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Connie, Thief of Hearts

Short story By: Bill Rayburn
Romance



A young man loses everything to his first love.


Submitted:Dec 20, 2012    Reads: 32    Comments: 2    Likes: 2   


Connie, Thief of Hearts

Copyright 2012 by

Bill Rayburn

I sat under the tree, laptop resting on its natural habitat, pecking away at the tiny keyboard. I went there a few times a week, usually without an idea. The surroundings, the sprawling rolling hills of green grass that spilled down from my splayed feet seemed fertile for much more than grass. I rarely failed to come up with a story.

The tree trunk was encased in an oddly forgiving bark, my back never having to shift or move much to remove kinks or adjust for scratching. It was a position and an environment that worked for me.

Twenty years ago, I'd written my first love letter right here, by hand, moments after having made love with Connie on a soft checkered blanket under the shade of this impressive oak. We remained naked and she laid her head in my lap and had fallen asleep. I'd leaned over to my backpack and extracted a pad and pen.

It was the easiest thing I had ever written to that point in my life.

I could remember it word for word:

"Connie. My love for you is both inside you and inside me. You have completed me as a young man, here on the eve of my 20th birthday. I haven't told you, but you are my first. If you were to be my last, I would be no less happy. Can a man ever be happier than having a trusting woman lay her head in his lap and go to sleep? Is there a scenario more gratifying to a man? Not this man. I will sit here and write this to you, caress your hair, and when you awake, I hope we can make love again. You have taken a boy to this hill, but you will return with a man. You are MY creator. I will never forget you."

Connie was 25 at the time. She may as well have been 45, since she possessed for me that incredible allure of the older woman. Five years at that age can seem almost generational. Silly, really...but when life is constantly shaping and reshaping, as it does for most in our early 20s, a five-year age difference usually equates to a large variance in experiences which then proves difficult to bridge.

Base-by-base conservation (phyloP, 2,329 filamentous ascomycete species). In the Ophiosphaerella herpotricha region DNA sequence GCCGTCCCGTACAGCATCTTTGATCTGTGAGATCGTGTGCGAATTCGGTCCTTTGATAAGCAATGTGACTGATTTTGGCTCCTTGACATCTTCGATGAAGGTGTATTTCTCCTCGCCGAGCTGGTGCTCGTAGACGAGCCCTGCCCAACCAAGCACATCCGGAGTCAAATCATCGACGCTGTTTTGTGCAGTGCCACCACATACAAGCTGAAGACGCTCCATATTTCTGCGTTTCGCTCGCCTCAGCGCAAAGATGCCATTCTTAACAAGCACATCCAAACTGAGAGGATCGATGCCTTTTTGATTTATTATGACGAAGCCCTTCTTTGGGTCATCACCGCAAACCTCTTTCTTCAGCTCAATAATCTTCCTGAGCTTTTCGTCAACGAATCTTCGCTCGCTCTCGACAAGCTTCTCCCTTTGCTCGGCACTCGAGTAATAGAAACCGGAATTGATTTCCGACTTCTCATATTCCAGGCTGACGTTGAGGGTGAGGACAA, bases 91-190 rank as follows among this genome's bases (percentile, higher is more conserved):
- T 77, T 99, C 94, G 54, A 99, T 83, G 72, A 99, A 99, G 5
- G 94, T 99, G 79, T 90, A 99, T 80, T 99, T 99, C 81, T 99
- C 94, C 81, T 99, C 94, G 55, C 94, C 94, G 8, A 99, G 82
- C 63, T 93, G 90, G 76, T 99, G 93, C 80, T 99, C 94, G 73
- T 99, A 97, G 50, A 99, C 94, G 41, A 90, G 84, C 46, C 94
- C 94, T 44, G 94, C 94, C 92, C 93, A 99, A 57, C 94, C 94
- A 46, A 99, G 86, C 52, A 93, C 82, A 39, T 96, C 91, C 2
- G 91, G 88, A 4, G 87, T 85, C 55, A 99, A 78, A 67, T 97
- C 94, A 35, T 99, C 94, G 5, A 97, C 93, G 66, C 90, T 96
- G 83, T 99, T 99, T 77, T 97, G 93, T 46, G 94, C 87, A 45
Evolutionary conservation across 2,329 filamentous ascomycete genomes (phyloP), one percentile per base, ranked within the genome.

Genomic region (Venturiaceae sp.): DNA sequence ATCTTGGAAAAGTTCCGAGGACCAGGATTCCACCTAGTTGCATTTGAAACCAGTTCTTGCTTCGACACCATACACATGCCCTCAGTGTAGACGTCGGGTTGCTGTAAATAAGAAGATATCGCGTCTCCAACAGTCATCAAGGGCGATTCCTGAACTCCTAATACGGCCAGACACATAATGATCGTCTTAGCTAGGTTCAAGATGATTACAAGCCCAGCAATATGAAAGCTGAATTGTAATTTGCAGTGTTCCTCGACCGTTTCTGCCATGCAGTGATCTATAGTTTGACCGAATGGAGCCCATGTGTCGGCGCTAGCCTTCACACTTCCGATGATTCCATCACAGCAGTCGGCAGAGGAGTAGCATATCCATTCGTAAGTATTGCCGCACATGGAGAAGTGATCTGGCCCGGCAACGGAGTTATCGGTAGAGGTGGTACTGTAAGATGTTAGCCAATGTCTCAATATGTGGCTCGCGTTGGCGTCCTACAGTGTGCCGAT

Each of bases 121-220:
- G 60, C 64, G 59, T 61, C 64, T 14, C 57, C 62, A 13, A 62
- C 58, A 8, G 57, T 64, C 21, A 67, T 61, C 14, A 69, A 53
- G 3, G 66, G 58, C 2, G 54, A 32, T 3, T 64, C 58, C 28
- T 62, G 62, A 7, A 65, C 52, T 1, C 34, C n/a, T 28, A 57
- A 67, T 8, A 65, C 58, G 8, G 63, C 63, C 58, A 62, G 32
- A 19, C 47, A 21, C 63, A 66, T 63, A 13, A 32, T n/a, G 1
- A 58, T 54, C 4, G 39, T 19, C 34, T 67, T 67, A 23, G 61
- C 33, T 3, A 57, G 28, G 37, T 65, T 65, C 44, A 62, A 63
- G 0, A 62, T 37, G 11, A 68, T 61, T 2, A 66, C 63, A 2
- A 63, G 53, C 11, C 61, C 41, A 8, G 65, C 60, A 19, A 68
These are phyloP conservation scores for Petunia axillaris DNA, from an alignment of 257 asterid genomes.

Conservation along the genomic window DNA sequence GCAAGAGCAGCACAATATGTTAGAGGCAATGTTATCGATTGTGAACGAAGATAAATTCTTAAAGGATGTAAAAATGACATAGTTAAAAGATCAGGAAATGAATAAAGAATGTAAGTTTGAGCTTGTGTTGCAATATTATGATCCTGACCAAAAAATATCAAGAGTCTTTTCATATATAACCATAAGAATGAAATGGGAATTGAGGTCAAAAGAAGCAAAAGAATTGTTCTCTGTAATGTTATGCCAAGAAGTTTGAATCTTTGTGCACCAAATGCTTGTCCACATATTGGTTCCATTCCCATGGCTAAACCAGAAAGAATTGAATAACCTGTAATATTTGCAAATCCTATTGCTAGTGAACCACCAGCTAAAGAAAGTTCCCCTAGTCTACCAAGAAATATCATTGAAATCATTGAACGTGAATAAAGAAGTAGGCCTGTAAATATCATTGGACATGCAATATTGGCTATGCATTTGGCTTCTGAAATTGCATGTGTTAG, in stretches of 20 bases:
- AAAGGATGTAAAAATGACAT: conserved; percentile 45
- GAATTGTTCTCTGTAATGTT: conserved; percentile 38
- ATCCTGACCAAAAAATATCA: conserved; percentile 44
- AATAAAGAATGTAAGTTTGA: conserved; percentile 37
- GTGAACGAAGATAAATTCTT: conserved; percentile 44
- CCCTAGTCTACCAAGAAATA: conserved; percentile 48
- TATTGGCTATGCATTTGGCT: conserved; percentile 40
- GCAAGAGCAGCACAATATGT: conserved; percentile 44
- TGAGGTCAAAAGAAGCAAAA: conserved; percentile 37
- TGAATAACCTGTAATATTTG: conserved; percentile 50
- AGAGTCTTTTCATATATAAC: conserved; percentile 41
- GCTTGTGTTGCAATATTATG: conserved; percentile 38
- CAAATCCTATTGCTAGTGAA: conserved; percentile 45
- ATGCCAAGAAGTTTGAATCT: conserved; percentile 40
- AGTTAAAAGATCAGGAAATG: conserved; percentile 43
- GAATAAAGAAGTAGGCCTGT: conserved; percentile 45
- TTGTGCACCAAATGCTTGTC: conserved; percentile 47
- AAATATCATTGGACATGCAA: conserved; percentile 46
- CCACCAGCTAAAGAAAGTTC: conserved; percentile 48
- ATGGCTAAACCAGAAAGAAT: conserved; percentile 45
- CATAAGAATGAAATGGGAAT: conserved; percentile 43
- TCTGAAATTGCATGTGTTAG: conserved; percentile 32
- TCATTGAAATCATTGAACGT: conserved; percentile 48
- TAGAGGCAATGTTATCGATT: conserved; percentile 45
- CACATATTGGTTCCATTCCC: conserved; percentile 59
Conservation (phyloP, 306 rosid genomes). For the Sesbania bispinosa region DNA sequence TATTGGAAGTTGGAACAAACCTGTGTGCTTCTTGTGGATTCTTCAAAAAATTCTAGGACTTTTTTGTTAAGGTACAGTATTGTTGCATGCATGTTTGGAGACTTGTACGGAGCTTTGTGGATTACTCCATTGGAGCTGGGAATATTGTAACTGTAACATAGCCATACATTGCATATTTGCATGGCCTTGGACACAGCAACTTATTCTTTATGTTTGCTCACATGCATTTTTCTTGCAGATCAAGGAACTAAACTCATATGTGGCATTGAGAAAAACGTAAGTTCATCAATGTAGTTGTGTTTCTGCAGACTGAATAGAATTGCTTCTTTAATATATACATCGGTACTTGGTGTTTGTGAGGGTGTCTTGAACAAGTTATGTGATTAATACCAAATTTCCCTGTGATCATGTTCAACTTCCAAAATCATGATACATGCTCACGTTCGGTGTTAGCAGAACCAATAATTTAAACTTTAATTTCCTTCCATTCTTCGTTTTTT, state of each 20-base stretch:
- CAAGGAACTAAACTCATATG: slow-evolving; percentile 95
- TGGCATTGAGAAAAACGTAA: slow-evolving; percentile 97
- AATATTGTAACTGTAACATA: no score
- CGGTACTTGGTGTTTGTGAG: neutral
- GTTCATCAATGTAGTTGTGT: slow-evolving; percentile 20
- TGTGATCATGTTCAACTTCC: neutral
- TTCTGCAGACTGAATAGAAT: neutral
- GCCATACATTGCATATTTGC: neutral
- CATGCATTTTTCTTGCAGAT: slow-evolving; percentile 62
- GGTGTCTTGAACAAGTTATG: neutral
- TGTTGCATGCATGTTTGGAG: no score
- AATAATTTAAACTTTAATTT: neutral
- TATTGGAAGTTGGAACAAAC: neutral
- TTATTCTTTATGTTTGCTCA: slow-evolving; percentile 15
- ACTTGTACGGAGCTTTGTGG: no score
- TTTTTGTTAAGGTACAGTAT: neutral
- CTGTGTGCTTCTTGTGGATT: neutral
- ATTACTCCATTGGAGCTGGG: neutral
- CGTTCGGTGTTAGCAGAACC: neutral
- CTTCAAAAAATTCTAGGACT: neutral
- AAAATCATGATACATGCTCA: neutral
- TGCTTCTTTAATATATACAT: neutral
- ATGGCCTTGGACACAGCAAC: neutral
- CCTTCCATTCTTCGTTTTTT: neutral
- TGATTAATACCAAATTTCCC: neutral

Now, as I wait to turn 40 tomorrow, a woman 35 or 45 would not make me think twice about her age. I've been through the sausage maker's kitchen called life; been churned out in chunks and pieces from our mother's hash grinder and forced to reform ourselves, hopefully into a better, healthier shape. Some do; most don't.

Our war of attrition with life is often defined by how well we lose; by the grace and dignity we hope to somehow retain even through defeat.

I've never seen life on the silver or bronze medal stand. Only on that highest block in the middle. Life wears a gold medal around its neck forever.

Connie left me about a month after initializing me into manhood. She was destined for someone not at all like me. She needed a bad boy. A chaw-chewing, hog-riding, beer- swilling troglodyte; the type who always seemed to grease her interior axles and stoke her ready-to-ignite fire.

I was a thinker. Only a like-minded person would find me interesting.

I knew none of that then, however.

When Connie read my letter, which I showed her that day after we made love a second time, she grinned, gave me a sisterly kiss on the cheek, and silently began to dress. We were about to saddle up our horses when she walked around her mare and cupped my cheeks in her hands, her face inches from mine.

"Alex. Oh, my young Alex. This is what it is, kid. We will have a few more good times, but then we will move on. I will move on. I need to ride with the wind, and it rarely blows the same direction for long. You may love me, and I may even love you, but you are destined for a different world than the one I want to live in. You will find your girl. Just always remember me, your first love. No one can ever replace your first love. That's why they call it 'first'."

I remember nodding innocently.

She was wrong.

There were no more good times. That was the last time I ever saw her. She moved away about a week after that day, never returning my calls.

I later heard she joined a motorcycle gang in the middle of the state and got married. I don't even know if she's still alive.

She took my cherry, broke my heart and left me alone.

And I never stopped loving her. She was right about that.

His first love, the first time a boy has sex with someone he loves, wouldn't it be fair if somehow, some way, someone could tell him that it will never be the same? Ever.

I think that's why she left. She needed to be my first love, and by abandoning me, she would cement her position in my heart for eternity. It was never about me, or us. I often wonder how many more Alex's crossed her landscape.

I'm a writer now. Connie only crosses my mind the three or four times a week I come here. I got married late in my 20s, but it didn't last. I was unfixable after Connie. Thankfully, I only caused minimal damage to Jessica. She has gone on to a happy life with a man who knows how to love her and has borne him three children.

I sometimes tell people I had a heart attack when I was 20. And I don't expand. They simply assume I survived it because I'm still alive.

I am still alive.

On the outside.





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